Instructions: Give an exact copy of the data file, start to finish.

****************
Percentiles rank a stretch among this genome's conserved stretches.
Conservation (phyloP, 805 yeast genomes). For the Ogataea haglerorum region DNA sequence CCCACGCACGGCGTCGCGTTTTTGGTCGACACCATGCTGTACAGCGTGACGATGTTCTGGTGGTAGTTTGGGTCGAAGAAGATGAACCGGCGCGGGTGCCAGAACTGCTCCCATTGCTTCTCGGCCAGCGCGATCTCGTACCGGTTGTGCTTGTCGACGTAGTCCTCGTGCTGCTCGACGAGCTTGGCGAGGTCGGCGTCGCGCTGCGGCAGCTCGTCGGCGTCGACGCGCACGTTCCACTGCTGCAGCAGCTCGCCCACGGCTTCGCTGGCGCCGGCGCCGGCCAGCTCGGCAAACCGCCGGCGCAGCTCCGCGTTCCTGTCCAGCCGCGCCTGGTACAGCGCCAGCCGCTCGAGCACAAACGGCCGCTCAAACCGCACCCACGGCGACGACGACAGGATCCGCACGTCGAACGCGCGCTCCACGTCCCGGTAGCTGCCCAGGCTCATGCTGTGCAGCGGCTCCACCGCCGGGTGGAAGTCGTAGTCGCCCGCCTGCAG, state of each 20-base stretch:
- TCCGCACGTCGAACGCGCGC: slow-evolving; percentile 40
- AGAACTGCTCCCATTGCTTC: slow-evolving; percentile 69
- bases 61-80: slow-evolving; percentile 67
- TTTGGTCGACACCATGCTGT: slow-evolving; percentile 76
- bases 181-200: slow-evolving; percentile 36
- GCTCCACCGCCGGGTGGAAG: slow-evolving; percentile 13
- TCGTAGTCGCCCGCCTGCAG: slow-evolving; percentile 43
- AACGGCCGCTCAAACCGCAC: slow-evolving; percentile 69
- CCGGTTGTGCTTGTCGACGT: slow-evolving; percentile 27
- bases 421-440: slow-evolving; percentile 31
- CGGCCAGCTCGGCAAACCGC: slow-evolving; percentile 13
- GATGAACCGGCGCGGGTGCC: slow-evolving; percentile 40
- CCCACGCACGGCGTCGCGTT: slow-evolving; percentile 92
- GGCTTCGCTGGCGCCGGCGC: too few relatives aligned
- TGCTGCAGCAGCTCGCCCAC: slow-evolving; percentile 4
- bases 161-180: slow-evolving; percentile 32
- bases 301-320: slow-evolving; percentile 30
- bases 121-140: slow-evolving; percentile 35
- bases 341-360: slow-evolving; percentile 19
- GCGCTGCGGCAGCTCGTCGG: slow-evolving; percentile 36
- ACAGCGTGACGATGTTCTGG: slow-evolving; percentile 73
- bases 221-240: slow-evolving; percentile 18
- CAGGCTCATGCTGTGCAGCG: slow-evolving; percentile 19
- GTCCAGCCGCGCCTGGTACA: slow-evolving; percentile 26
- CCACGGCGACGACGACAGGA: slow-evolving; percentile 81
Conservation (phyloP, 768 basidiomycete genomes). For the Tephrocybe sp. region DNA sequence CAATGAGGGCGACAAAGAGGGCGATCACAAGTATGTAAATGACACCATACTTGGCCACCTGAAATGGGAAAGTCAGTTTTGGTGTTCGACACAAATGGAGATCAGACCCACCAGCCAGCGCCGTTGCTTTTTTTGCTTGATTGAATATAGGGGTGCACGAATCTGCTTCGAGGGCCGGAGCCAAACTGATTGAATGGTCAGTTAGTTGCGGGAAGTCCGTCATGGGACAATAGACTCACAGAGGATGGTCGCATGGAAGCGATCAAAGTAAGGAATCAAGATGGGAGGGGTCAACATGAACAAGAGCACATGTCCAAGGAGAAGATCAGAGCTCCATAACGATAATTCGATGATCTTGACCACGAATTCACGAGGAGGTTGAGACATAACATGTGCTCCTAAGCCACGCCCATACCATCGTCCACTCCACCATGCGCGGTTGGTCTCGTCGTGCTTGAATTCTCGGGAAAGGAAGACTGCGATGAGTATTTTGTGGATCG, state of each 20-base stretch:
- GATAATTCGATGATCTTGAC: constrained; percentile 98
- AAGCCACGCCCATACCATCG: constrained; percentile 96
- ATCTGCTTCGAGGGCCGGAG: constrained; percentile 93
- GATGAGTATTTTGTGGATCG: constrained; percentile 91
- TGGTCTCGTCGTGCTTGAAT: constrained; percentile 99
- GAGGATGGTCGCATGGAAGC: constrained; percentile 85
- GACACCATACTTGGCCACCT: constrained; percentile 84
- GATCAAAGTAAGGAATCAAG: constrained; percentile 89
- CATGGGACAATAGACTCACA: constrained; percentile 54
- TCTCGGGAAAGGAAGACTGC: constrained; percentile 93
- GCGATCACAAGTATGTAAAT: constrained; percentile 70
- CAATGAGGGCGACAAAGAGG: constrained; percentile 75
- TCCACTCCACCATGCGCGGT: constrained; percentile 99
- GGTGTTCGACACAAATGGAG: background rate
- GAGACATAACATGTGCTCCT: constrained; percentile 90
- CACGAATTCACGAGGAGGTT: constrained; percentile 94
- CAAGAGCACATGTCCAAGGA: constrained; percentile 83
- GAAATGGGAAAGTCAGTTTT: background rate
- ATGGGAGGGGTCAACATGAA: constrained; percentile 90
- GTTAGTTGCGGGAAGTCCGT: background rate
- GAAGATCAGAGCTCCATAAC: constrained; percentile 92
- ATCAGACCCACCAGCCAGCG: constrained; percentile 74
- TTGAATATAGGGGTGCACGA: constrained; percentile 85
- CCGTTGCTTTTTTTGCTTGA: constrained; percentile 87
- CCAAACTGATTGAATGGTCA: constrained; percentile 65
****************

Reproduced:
Percentiles rank a stretch among this genome's conserved stretches.
Conservation (phyloP, 805 yeast genomes). For the Ogataea haglerorum region DNA sequence CCCACGCACGGCGTCGCGTTTTTGGTCGACACCATGCTGTACAGCGTGACGATGTTCTGGTGGTAGTTTGGGTCGAAGAAGATGAACCGGCGCGGGTGCCAGAACTGCTCCCATTGCTTCTCGGCCAGCGCGATCTCGTACCGGTTGTGCTTGTCGACGTAGTCCTCGTGCTGCTCGACGAGCTTGGCGAGGTCGGCGTCGCGCTGCGGCAGCTCGTCGGCGTCGACGCGCACGTTCCACTGCTGCAGCAGCTCGCCCACGGCTTCGCTGGCGCCGGCGCCGGCCAGCTCGGCAAACCGCCGGCGCAGCTCCGCGTTCCTGTCCAGCCGCGCCTGGTACAGCGCCAGCCGCTCGAGCACAAACGGCCGCTCAAACCGCACCCACGGCGACGACGACAGGATCCGCACGTCGAACGCGCGCTCCACGTCCCGGTAGCTGCCCAGGCTCATGCTGTGCAGCGGCTCCACCGCCGGGTGGAAGTCGTAGTCGCCCGCCTGCAG, state of each 20-base stretch:
- TCCGCACGTCGAACGCGCGC: slow-evolving; percentile 40
- AGAACTGCTCCCATTGCTTC: slow-evolving; percentile 69
- bases 61-80: slow-evolving; percentile 67
- TTTGGTCGACACCATGCTGT: slow-evolving; percentile 76
- bases 181-200: slow-evolving; percentile 36
- GCTCCACCGCCGGGTGGAAG: slow-evolving; percentile 13
- TCGTAGTCGCCCGCCTGCAG: slow-evolving; percentile 43
- AACGGCCGCTCAAACCGCAC: slow-evolving; percentile 69
- CCGGTTGTGCTTGTCGACGT: slow-evolving; percentile 27
- bases 421-440: slow-evolving; percentile 31
- CGGCCAGCTCGGCAAACCGC: slow-evolving; percentile 13
- GATGAACCGGCGCGGGTGCC: slow-evolving; percentile 40
- CCCACGCACGGCGTCGCGTT: slow-evolving; percentile 92
- GGCTTCGCTGGCGCCGGCGC: too few relatives aligned
- TGCTGCAGCAGCTCGCCCAC: slow-evolving; percentile 4
- bases 161-180: slow-evolving; percentile 32
- bases 301-320: slow-evolving; percentile 30
- bases 121-140: slow-evolving; percentile 35
- bases 341-360: slow-evolving; percentile 19
- GCGCTGCGGCAGCTCGTCGG: slow-evolving; percentile 36
- ACAGCGTGACGATGTTCTGG: slow-evolving; percentile 73
- bases 221-240: slow-evolving; percentile 18
- CAGGCTCATGCTGTGCAGCG: slow-evolving; percentile 19
- GTCCAGCCGCGCCTGGTACA: slow-evolving; percentile 26
- CCACGGCGACGACGACAGGA: slow-evolving; percentile 81
Conservation (phyloP, 768 basidiomycete genomes). For the Tephrocybe sp. region DNA sequence CAATGAGGGCGACAAAGAGGGCGATCACAAGTATGTAAATGACACCATACTTGGCCACCTGAAATGGGAAAGTCAGTTTTGGTGTTCGACACAAATGGAGATCAGACCCACCAGCCAGCGCCGTTGCTTTTTTTGCTTGATTGAATATAGGGGTGCACGAATCTGCTTCGAGGGCCGGAGCCAAACTGATTGAATGGTCAGTTAGTTGCGGGAAGTCCGTCATGGGACAATAGACTCACAGAGGATGGTCGCATGGAAGCGATCAAAGTAAGGAATCAAGATGGGAGGGGTCAACATGAACAAGAGCACATGTCCAAGGAGAAGATCAGAGCTCCATAACGATAATTCGATGATCTTGACCACGAATTCACGAGGAGGTTGAGACATAACATGTGCTCCTAAGCCACGCCCATACCATCGTCCACTCCACCATGCGCGGTTGGTCTCGTCGTGCTTGAATTCTCGGGAAAGGAAGACTGCGATGAGTATTTTGTGGATCG, state of each 20-base stretch:
- GATAATTCGATGATCTTGAC: constrained; percentile 98
- AAGCCACGCCCATACCATCG: constrained; percentile 96
- ATCTGCTTCGAGGGCCGGAG: constrained; percentile 93
- GATGAGTATTTTGTGGATCG: constrained; percentile 91
- TGGTCTCGTCGTGCTTGAAT: constrained; percentile 99
- GAGGATGGTCGCATGGAAGC: constrained; percentile 85
- GACACCATACTTGGCCACCT: constrained; percentile 84
- GATCAAAGTAAGGAATCAAG: constrained; percentile 89
- CATGGGACAATAGACTCACA: constrained; percentile 54
- TCTCGGGAAAGGAAGACTGC: constrained; percentile 93
- GCGATCACAAGTATGTAAAT: constrained; percentile 70
- CAATGAGGGCGACAAAGAGG: constrained; percentile 75
- TCCACTCCACCATGCGCGGT: constrained; percentile 99
- GGTGTTCGACACAAATGGAG: background rate
- GAGACATAACATGTGCTCCT: constrained; percentile 90
- CACGAATTCACGAGGAGGTT: constrained; percentile 94
- CAAGAGCACATGTCCAAGGA: constrained; percentile 83
- GAAATGGGAAAGTCAGTTTT: background rate
- ATGGGAGGGGTCAACATGAA: constrained; percentile 90
- GTTAGTTGCGGGAAGTCCGT: background rate
- GAAGATCAGAGCTCCATAAC: constrained; percentile 92
- ATCAGACCCACCAGCCAGCG: constrained; percentile 74
- TTGAATATAGGGGTGCACGA: constrained; percentile 85
- CCGTTGCTTTTTTTGCTTGA: constrained; percentile 87
- CCAAACTGATTGAATGGTCA: constrained; percentile 65